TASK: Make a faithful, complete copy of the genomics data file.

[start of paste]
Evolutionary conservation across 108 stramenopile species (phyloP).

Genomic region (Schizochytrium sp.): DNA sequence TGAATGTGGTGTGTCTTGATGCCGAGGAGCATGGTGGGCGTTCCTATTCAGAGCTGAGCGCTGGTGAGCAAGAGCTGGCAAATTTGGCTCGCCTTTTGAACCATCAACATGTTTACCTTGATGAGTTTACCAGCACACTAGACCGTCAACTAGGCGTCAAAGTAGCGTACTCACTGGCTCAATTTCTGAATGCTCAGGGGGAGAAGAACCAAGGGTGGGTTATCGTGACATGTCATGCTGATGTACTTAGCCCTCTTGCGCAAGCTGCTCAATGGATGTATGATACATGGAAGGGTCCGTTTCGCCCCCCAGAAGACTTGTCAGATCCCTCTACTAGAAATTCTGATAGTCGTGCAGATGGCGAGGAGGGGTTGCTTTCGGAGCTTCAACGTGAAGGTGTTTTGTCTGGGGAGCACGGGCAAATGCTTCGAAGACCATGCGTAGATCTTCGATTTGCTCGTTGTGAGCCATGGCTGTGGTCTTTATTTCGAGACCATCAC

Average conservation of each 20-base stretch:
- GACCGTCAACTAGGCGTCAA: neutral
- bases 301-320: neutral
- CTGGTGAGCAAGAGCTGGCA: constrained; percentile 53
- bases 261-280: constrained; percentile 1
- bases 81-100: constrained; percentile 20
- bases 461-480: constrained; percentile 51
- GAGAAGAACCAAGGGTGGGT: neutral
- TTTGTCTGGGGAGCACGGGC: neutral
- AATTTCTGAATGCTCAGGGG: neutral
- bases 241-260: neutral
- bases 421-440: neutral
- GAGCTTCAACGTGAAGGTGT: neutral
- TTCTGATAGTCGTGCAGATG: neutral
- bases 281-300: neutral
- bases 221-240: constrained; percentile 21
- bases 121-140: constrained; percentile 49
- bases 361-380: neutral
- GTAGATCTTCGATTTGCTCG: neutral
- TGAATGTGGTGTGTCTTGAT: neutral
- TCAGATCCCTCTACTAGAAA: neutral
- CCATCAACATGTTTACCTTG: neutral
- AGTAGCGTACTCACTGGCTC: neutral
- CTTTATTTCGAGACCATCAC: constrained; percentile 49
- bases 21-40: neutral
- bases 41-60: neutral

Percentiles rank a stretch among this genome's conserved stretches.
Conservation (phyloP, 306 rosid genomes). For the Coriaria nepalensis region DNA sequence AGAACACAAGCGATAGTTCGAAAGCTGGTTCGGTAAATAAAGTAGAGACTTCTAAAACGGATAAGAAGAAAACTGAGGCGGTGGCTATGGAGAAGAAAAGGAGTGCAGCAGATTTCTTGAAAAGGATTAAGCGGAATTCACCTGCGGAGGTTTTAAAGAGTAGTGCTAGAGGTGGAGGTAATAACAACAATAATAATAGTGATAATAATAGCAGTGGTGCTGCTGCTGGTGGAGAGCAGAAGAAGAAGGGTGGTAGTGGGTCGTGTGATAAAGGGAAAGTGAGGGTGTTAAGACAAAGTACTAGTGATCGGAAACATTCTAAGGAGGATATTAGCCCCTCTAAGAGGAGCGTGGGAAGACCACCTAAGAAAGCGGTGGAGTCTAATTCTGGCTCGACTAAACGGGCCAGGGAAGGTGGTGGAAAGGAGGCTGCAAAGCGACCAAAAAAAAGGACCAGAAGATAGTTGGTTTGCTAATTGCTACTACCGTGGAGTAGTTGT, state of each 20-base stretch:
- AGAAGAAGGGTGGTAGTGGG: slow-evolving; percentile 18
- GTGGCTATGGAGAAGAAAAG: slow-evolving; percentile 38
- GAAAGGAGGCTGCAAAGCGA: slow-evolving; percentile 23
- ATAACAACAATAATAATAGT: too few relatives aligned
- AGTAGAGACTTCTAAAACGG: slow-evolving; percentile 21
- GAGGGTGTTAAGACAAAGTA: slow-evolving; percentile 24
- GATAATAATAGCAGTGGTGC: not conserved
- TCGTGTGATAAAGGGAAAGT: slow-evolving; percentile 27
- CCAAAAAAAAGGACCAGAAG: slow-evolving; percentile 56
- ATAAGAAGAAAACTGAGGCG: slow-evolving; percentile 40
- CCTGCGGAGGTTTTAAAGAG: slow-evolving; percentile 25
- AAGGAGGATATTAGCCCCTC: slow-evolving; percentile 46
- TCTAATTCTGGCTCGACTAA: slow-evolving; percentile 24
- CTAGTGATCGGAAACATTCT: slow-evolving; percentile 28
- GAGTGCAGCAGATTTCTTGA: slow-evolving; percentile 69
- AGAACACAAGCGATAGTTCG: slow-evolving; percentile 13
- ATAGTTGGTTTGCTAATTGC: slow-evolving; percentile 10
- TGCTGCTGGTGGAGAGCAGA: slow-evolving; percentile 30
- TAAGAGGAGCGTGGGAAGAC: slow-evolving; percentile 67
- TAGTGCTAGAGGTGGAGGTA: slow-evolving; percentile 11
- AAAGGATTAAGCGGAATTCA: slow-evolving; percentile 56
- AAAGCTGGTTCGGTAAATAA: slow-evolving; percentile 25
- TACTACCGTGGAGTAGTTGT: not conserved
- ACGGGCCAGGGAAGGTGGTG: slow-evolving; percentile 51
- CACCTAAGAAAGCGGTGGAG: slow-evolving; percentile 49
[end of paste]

Evolutionary conservation across 108 stramenopile species (phyloP).

Genomic region (Schizochytrium sp.): DNA sequence TGAATGTGGTGTGTCTTGATGCCGAGGAGCATGGTGGGCGTTCCTATTCAGAGCTGAGCGCTGGTGAGCAAGAGCTGGCAAATTTGGCTCGCCTTTTGAACCATCAACATGTTTACCTTGATGAGTTTACCAGCACACTAGACCGTCAACTAGGCGTCAAAGTAGCGTACTCACTGGCTCAATTTCTGAATGCTCAGGGGGAGAAGAACCAAGGGTGGGTTATCGTGACATGTCATGCTGATGTACTTAGCCCTCTTGCGCAAGCTGCTCAATGGATGTATGATACATGGAAGGGTCCGTTTCGCCCCCCAGAAGACTTGTCAGATCCCTCTACTAGAAATTCTGATAGTCGTGCAGATGGCGAGGAGGGGTTGCTTTCGGAGCTTCAACGTGAAGGTGTTTTGTCTGGGGAGCACGGGCAAATGCTTCGAAGACCATGCGTAGATCTTCGATTTGCTCGTTGTGAGCCATGGCTGTGGTCTTTATTTCGAGACCATCAC

Average conservation of each 20-base stretch:
- GACCGTCAACTAGGCGTCAA: neutral
- bases 301-320: neutral
- CTGGTGAGCAAGAGCTGGCA: constrained; percentile 53
- bases 261-280: constrained; percentile 1
- bases 81-100: constrained; percentile 20
- bases 461-480: constrained; percentile 51
- GAGAAGAACCAAGGGTGGGT: neutral
- TTTGTCTGGGGAGCACGGGC: neutral
- AATTTCTGAATGCTCAGGGG: neutral
- bases 241-260: neutral
- bases 421-440: neutral
- GAGCTTCAACGTGAAGGTGT: neutral
- TTCTGATAGTCGTGCAGATG: neutral
- bases 281-300: neutral
- bases 221-240: constrained; percentile 21
- bases 121-140: constrained; percentile 49
- bases 361-380: neutral
- GTAGATCTTCGATTTGCTCG: neutral
- TGAATGTGGTGTGTCTTGAT: neutral
- TCAGATCCCTCTACTAGAAA: neutral
- CCATCAACATGTTTACCTTG: neutral
- AGTAGCGTACTCACTGGCTC: neutral
- CTTTATTTCGAGACCATCAC: constrained; percentile 49
- bases 21-40: neutral
- bases 41-60: neutral

Percentiles rank a stretch among this genome's conserved stretches.
Conservation (phyloP, 306 rosid genomes). For the Coriaria nepalensis region DNA sequence AGAACACAAGCGATAGTTCGAAAGCTGGTTCGGTAAATAAAGTAGAGACTTCTAAAACGGATAAGAAGAAAACTGAGGCGGTGGCTATGGAGAAGAAAAGGAGTGCAGCAGATTTCTTGAAAAGGATTAAGCGGAATTCACCTGCGGAGGTTTTAAAGAGTAGTGCTAGAGGTGGAGGTAATAACAACAATAATAATAGTGATAATAATAGCAGTGGTGCTGCTGCTGGTGGAGAGCAGAAGAAGAAGGGTGGTAGTGGGTCGTGTGATAAAGGGAAAGTGAGGGTGTTAAGACAAAGTACTAGTGATCGGAAACATTCTAAGGAGGATATTAGCCCCTCTAAGAGGAGCGTGGGAAGACCACCTAAGAAAGCGGTGGAGTCTAATTCTGGCTCGACTAAACGGGCCAGGGAAGGTGGTGGAAAGGAGGCTGCAAAGCGACCAAAAAAAAGGACCAGAAGATAGTTGGTTTGCTAATTGCTACTACCGTGGAGTAGTTGT, state of each 20-base stretch:
- AGAAGAAGGGTGGTAGTGGG: slow-evolving; percentile 18
- GTGGCTATGGAGAAGAAAAG: slow-evolving; percentile 38
- GAAAGGAGGCTGCAAAGCGA: slow-evolving; percentile 23
- ATAACAACAATAATAATAGT: too few relatives aligned
- AGTAGAGACTTCTAAAACGG: slow-evolving; percentile 21
- GAGGGTGTTAAGACAAAGTA: slow-evolving; percentile 24
- GATAATAATAGCAGTGGTGC: not conserved
- TCGTGTGATAAAGGGAAAGT: slow-evolving; percentile 27
- CCAAAAAAAAGGACCAGAAG: slow-evolving; percentile 56
- ATAAGAAGAAAACTGAGGCG: slow-evolving; percentile 40
- CCTGCGGAGGTTTTAAAGAG: slow-evolving; percentile 25
- AAGGAGGATATTAGCCCCTC: slow-evolving; percentile 46
- TCTAATTCTGGCTCGACTAA: slow-evolving; percentile 24
- CTAGTGATCGGAAACATTCT: slow-evolving; percentile 28
- GAGTGCAGCAGATTTCTTGA: slow-evolving; percentile 69
- AGAACACAAGCGATAGTTCG: slow-evolving; percentile 13
- ATAGTTGGTTTGCTAATTGC: slow-evolving; percentile 10
- TGCTGCTGGTGGAGAGCAGA: slow-evolving; percentile 30
- TAAGAGGAGCGTGGGAAGAC: slow-evolving; percentile 67
- TAGTGCTAGAGGTGGAGGTA: slow-evolving; percentile 11
- AAAGGATTAAGCGGAATTCA: slow-evolving; percentile 56
- AAAGCTGGTTCGGTAAATAA: slow-evolving; percentile 25
- TACTACCGTGGAGTAGTTGT: not conserved
- ACGGGCCAGGGAAGGTGGTG: slow-evolving; percentile 51
- CACCTAAGAAAGCGGTGGAG: slow-evolving; percentile 49